Does the Super Bowl Really Matter?


Stan Guthrie

Chicago sports fans have tasted the thrill of victory, especially recently. The Cubs (2016), White Sox (2005), Blackhawks (2010, 2013, 2015), Bulls (1991-1993, 1996-1998), and Bears (1985) have all hoisted the champion’s trophy. But too often Windy City aficionados have experienced the agony of defeat. As George Will has said, “Chicago Cubs fans are ninety percent scar tissue.” And yet despite our well-known habit of grumbling, we always come back for more.

Why is that? I believe that sports is not only in our genes. It’s also in our souls, in Chicago and around the world. But for all the time, money, and passion we pour into it, do big sports extravaganzas such as the Super Bowl really matter?

America’s love affair—or is it obsession?—with sports is well-documented. And it’s been with us for a while. 

On a harsh Saturday night in December 1929, Charles Sheldon walked into a jam-packed gymnasium in Kansas for a college basketball game, Religion News Service recounts. Sheldon, author of the iconic book “In His Steps,” later wrote, “I couldn’t help wondering, while looking at the big crowd and the athletic ten young men running around, how many church members would be in the fifty different churches at a prayer meeting on a night like that, and paying a dollar apiece for the privilege of going.”

As John Tunis, a successful author of sports-themed books, had already observed, sports are “a kind of national religion.”

Sports have been likened to religion many times. Joseph Price of the University of Chicago Divinity School described sports as a form of civil religion in his book, “Rounding the Bases: Baseball and Religion in America” (Mercer University Press, 2006). Price notes that sports, like religion, build community and share life-shaping myths. 

“There is also something fundamentally human about trying to secure a victory, as passing as it might be,” Price told UChicago Magazine. “Theologian Michael Novak pointed out that the experience of defeat in a sport is a way to rehearse how one will deal with death. Issues of life and death are dramatized in a timeframe of sports competition that reflects questions of ultimacy. And that’s fundamentally a religious question.”

Those of us who live and die with our teams certainly can relate.

But is all this sports passion healthy? And more to the point, is it Christian? Writing in Themelios, Los Angeles pastor and professor Jeremy R. Treat says yes, if we don’t idolize sports. Unfortunately, too many fans—short for fanatics—do just that.

“[M]any today look to sport for that which people traditionally found in religion,” Treat writes. “Sports are religious in nature; they are a vestige of transcendence in what Charles Taylor has called ‘the malaise of immanence.’ Peter Berger argues that in the face of such a secularized, disenchanted society, play can function as a ‘signal of transcendence.’ When a player is ‘in the zone’—what sociologists call ‘flow’—they are having a spiritual experience that begins with their physical body but connects them to something beyond the physical realm. And this is true not only for the athlete, but for the fan as well. As Allen Guttman says, ‘many sports spectators experience something akin to worship.’”

And yet with another Super Bowl (the LVth edition, by the way) right around the corner, America seemingly has been re-evaluating its long-lasting love affair with professional sports during our politically charged pandemic. Nielsen says television ratings for the National Football League have fallen 7 percent, and ad revenues are likely headed in the same direction. Other leagues have also been struggling with declining fan interest.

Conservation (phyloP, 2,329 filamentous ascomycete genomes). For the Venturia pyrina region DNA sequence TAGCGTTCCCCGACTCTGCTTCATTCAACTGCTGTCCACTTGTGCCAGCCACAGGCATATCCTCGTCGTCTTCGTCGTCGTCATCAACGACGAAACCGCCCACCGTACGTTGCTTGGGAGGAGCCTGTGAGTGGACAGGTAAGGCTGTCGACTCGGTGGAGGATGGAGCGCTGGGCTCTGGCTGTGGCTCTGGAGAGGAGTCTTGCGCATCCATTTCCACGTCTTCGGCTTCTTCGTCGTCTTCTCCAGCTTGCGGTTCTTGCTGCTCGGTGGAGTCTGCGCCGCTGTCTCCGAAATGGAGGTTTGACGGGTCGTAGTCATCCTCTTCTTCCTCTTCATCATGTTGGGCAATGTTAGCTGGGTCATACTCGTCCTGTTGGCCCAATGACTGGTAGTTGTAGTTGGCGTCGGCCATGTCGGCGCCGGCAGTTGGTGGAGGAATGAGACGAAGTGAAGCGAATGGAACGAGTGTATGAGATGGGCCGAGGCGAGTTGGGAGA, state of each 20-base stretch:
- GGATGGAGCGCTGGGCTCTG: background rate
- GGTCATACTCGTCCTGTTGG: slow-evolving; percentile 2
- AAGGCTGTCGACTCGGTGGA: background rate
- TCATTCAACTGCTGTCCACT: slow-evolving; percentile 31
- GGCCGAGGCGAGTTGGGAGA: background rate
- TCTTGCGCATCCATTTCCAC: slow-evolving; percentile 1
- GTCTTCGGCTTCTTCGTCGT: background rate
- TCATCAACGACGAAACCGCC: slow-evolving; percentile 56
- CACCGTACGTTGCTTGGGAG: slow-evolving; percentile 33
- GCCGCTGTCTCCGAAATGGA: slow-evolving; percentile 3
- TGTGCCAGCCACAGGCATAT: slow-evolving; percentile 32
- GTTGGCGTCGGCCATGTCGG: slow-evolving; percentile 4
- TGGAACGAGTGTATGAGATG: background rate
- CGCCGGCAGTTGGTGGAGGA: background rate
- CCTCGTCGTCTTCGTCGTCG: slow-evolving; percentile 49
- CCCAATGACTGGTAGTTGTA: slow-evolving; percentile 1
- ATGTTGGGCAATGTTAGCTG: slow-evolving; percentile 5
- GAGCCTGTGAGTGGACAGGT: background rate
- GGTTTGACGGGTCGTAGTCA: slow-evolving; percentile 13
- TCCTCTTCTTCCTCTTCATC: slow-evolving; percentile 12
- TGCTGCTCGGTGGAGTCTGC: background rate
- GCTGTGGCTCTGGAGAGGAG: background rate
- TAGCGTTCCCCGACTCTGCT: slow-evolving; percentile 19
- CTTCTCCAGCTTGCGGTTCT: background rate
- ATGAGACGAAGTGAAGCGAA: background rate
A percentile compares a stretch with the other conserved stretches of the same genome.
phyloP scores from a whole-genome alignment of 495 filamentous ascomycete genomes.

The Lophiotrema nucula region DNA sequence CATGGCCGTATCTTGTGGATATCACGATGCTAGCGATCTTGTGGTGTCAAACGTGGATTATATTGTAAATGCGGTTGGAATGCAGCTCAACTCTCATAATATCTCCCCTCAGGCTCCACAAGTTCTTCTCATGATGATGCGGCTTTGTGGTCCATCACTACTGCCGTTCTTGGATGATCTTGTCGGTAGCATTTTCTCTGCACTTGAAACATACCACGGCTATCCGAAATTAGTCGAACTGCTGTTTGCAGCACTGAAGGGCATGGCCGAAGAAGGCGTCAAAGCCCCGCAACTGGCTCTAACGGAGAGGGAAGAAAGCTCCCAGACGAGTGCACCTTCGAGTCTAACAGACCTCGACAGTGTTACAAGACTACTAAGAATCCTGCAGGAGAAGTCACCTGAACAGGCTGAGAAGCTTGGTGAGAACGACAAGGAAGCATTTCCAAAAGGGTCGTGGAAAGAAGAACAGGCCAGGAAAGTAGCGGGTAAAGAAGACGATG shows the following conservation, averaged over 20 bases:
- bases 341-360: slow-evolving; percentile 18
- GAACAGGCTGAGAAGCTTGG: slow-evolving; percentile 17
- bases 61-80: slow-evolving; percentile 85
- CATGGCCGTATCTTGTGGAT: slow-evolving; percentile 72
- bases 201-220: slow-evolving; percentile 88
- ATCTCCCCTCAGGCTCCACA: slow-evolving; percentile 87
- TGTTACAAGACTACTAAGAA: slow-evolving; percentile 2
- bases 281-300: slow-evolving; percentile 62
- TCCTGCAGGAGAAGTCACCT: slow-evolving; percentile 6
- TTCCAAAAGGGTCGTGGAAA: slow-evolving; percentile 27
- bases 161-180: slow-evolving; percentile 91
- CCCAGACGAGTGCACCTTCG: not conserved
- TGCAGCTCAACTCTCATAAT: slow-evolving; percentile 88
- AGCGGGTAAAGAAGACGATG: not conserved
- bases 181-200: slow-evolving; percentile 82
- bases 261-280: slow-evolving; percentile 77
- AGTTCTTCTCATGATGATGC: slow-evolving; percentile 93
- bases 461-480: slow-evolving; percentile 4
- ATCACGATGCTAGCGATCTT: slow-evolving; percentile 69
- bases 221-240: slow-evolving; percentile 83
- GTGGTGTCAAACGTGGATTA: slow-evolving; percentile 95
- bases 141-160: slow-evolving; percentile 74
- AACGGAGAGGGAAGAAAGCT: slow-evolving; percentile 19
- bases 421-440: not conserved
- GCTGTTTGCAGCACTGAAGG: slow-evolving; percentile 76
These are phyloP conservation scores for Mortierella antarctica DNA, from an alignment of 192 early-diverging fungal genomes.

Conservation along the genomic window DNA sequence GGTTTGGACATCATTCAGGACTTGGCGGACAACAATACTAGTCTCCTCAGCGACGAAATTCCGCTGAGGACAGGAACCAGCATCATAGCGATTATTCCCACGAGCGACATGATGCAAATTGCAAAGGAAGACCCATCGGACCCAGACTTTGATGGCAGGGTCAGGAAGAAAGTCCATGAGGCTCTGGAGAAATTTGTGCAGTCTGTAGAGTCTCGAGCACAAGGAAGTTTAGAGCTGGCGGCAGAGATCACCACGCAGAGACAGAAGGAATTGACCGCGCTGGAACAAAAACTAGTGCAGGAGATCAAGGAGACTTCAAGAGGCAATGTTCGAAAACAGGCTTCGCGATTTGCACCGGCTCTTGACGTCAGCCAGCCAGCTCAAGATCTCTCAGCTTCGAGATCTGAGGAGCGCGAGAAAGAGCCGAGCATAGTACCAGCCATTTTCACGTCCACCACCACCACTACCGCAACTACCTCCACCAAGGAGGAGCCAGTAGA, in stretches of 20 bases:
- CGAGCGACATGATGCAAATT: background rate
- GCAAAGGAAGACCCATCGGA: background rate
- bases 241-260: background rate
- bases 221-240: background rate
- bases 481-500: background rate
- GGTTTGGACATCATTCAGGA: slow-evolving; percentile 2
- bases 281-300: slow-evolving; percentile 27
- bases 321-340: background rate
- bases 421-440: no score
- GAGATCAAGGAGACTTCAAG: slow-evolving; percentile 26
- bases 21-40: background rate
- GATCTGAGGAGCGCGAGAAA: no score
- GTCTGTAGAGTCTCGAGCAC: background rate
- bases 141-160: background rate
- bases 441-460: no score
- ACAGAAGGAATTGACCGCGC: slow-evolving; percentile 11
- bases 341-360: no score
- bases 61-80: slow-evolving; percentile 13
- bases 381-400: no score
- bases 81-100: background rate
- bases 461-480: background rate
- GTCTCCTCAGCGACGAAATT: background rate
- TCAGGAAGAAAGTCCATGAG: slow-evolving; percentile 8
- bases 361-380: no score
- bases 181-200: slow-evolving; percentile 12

Perhaps our sports idols have feet of clay after all? 

In post-Christian America, too often our high ideals of sports as a breeding ground of teamwork, self-discipline, and character have been buried in an avalanche of gambling, greed, showboating, post-championship rioting, political posturing and virtue signaling, PEDs, and other forms of cheating. Many formerly devoted sports fans are fed up, and rightly so. But abusus non tollit usum—the misuse of something is no argument against its proper use.

And Christians are positioned better than anyone to point to a superior way forward for America’s behemoth sports-industrial complex. Treat notes that the gospel—that Jesus is both saving souls and renewing creation—gives sportsmen and women a new purpose (enjoying sports as a gift rather than as merely an arena in which to prove our worth), a new identity (we are “in Christ” rather than mere athletes seeking selfish accomplishments), and a new ethic (focused on glorifying Christ rather than winning at all costs).

Further, sports are not just opportunities to point others to Christ—using everything from John 3:16 eye-black to church Super Bowl parties—as worthy as that purpose might be. They are also signposts pointing toward the coming restored creation.

“If Jesus is tossing his fallen creation and saving souls into a disembodied heaven,” Treat writes, “then the shot clock is winding down on our sport experience. But the story of redemption in Scripture is not one merely of rescuing souls from the fallen creation but rescuing embodied souls and renewing all of creation.”

So, yes, the Super Bowl matters, but not in the way the NFL wants you to believe, and certainly not ultimately. But when creation is finally restored and all things, including sports, are offered to Christ, we will play. In that everlasting day, we will exult in our glorified, perfect bodies on the fields of a new earth without shame or scar tissue—joyously walking, dancing, running, swinging, throwing, kicking, catching, and jumping to the glory of our Creator. 

That is a victory infinitely more thrilling any Super Bowl.

Stan Guthrie’s latest book is Victorious: Corrie ten Boom and The Hiding Place.


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